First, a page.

US5425773Apr 5, 1994Jun 20, 1995Danek Medical, Inc.Intervertebral disk arthroplasty device
US5458641 *Sep 8, 1993Oct 17, 1995Ramirez Jimenez; Juan J.Vertebral body prosthesis
US5507816 *Dec 1, 1992Apr 16, 1996Customflex LimitedSpinal vertebrae implants
US5549680 *Feb 10, 1994Aug 27, 1996Biomet, Inc.Apparatus for total temporomandibular joint replacement
US5556687 *Oct 14, 1994Sep 17, 1996Acromed CorporationComposite structure suitable for use as a bone plate and method for making said structure
US5562738Jan 12, 1995Oct 8, 1996Danek Medical, Inc.Intervertebral disk arthroplasty device
US5645596Jul 6, 1994Jul 8, 1997Asahi Kogaku Kogyo Kabushiki KaishaCeramic vertebrae prosthesis
US5674296Jul 22, 1996Oct 7, 1997Spinal Dynamics CorporationHuman spinal disc prosthesis
US5676701Jun 7, 1995Oct 14, 1997Smith & Nephew, Inc.Low wear artificial spinal disc
US5683465Mar 18, 1996Nov 4, 1997Shinn; Gary LeeArtificial intervertebral disk prosthesis
US5782832 *Oct 1, 1996Jul 21, 1998Surgical Dynamics, Inc.Spinal fusion implant and method of insertion thereof
US5895428 *Nov 1, 1996Apr 20, 1999Berry; DonLoad bearing spinal joint implant
WO1991013598A1Mar 4, 1991Sep 19, 1991Jbs SaProsthesis for intervertebral discs and instruments for its implantation
Referenced by
Citing PatentFiling datePublication dateApplicantTitle
US6468310Jul 16, 2001Oct 22, 2002Third Millennium Engineering, LlcIntervertebral spacer device having a wave washer force restoring element
US6527806Jul 16, 2001Mar 4, 2003Third Millennium Engineering, LlcIntervertebral spacer device having a spiral wave washer force restoring element
US6540785 *Mar 24, 2000Apr 1, 2003Sdgi Holdings, Inc.Artificial intervertebral joint permitting translational and rotational motion
US6582468 *Dec 9, 1999Jun 24, 2003Spryker SpineIntervertebral disc prosthesis with compressible body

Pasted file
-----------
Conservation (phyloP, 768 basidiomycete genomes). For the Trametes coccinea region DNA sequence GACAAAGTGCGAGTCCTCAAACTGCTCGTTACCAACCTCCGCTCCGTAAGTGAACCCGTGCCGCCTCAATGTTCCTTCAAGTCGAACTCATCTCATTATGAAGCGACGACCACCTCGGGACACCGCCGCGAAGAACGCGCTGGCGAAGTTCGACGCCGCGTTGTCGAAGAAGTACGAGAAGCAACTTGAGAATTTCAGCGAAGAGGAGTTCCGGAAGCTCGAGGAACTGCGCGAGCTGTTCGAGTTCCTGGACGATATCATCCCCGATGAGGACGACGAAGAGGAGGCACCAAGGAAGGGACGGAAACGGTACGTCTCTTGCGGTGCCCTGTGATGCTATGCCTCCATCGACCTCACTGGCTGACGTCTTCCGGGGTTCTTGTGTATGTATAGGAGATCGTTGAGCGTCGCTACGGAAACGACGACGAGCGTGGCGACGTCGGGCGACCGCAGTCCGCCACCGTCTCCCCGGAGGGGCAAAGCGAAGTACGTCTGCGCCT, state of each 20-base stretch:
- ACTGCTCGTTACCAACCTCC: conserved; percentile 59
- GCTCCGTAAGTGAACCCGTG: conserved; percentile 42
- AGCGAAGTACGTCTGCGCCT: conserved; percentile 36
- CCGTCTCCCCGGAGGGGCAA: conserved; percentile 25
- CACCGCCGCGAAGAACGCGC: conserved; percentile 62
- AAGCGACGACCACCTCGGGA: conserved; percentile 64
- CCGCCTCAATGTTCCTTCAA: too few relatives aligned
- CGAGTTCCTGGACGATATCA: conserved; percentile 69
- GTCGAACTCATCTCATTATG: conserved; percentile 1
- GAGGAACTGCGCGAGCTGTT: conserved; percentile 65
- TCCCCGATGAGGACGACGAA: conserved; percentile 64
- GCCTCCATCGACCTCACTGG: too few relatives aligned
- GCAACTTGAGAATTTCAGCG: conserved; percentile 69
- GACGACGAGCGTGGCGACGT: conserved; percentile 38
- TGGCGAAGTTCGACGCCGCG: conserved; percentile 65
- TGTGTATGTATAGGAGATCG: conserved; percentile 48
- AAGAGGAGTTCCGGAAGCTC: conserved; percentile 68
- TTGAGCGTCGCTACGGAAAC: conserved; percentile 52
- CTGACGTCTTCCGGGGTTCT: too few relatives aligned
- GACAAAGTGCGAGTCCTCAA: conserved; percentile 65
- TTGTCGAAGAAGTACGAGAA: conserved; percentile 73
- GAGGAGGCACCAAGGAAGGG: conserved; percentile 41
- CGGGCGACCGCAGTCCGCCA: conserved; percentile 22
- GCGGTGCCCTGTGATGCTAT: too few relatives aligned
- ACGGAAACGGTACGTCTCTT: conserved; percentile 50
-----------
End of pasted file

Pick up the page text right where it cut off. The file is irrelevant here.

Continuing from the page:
US6610092Nov 9, 2001Aug 26, 2003Spinefore, Inc.Intervertebral spacer device having a slotted partial circular domed arch strip spring
US6645249Nov 9, 2001Nov 11, 2003Spinecore, Inc.Intervertebral spacer device having a multi-pronged domed spring
US6669730Oct 4, 2001Dec 30, 2003Spinecore, Inc.Intervertebral spacer device utilizing a spirally slotted belleville washer having radially extending grooves
US6669731Nov 9, 2001Dec 30, 2003Spinecore, Inc.Intervertebral spacer device having a slotted domed arch strip spring
US6673113Oct 18, 2001Jan 6, 2004Spinecore, Inc.Intervertebral spacer device having arch shaped spring elements
US6723127Jun 21, 2002Apr 20, 2004Spine Core, Inc.Artificial intervertebral disc having a wave washer force restoring element
US6733532Dec 9, 1999May 11, 2004Stryker SpineIntervertebral disc prosthesis with improved mechanical behavior
US6736850Dec 28, 2001May 18, 2004Spinal Concepts, Inc.Vertebral pseudo arthrosis device and method
US6740117Oct 1, 2001May 25, 2004Spinecore, Inc.Intervertebral spacer device having a radially thinning slotted belleville spring
US6764515Jan 7, 2002Jul 20, 2004Spinecore, Inc.Intervertebral spacer device utilizing a spirally slotted belleville washer and a rotational mounting
US6805714 *Apr 1, 2002Oct 19, 2004Ulrich Gmbh & Co. KgAnchorable vertebral implant
US6863688Oct 11, 2001Mar 8, 2005Spinecore, Inc.Intervertebral spacer device utilizing a spirally slotted belleville washer having radially spaced concentric grooves
US6887273Nov 9, 2001May 3, 2005Spinecore, Inc.Intervertebral spacer device having a domed arch shaped spring
US6887274Oct 11, 2001May 3, 2005Spinecore, Inc.Intervertebral spacer device utilizing a belleville washer having radially spaced concentric grooves
US6908484 *Mar 6, 2003Jun 21, 2005Spinecore, Inc.Cervical disc replacement
US6918934Jun 21, 2002Jul 19, 2005Spinecore, Inc.Artificial intervertebral disc having a slotted belleville washer force restoring element
US6972037Feb 11, 2004Dec 6, 2005Spinecore, Inc.Cervical disc replacement
US6972038Feb 11, 2004Dec 6, 2005Spinecore, Inc.Cervical disc replacement
US6989032Sep 26, 2002Jan 24, 2006Spinecore, Inc.Artificial intervertebral disc
US6994728 *Feb 11, 2004Feb 7, 2006Spinecore, Inc.Cervical disc replacement method
US6994729 *Feb 11, 2004Feb 7, 2006Spinecore, Inc.Cervical disc replacement
US6997954 *Feb 11, 2004Feb 14, 2006Spinecore, Inc.Cervical disc replacement method
US6997955Feb 11, 2004Feb 14, 2006Spinecore, Inc.Cervical disc replacement
US7014658Nov 12, 2003Mar 21, 2006Spinecore, Inc.Intervertebral spacer device having a multi-pronged domed spring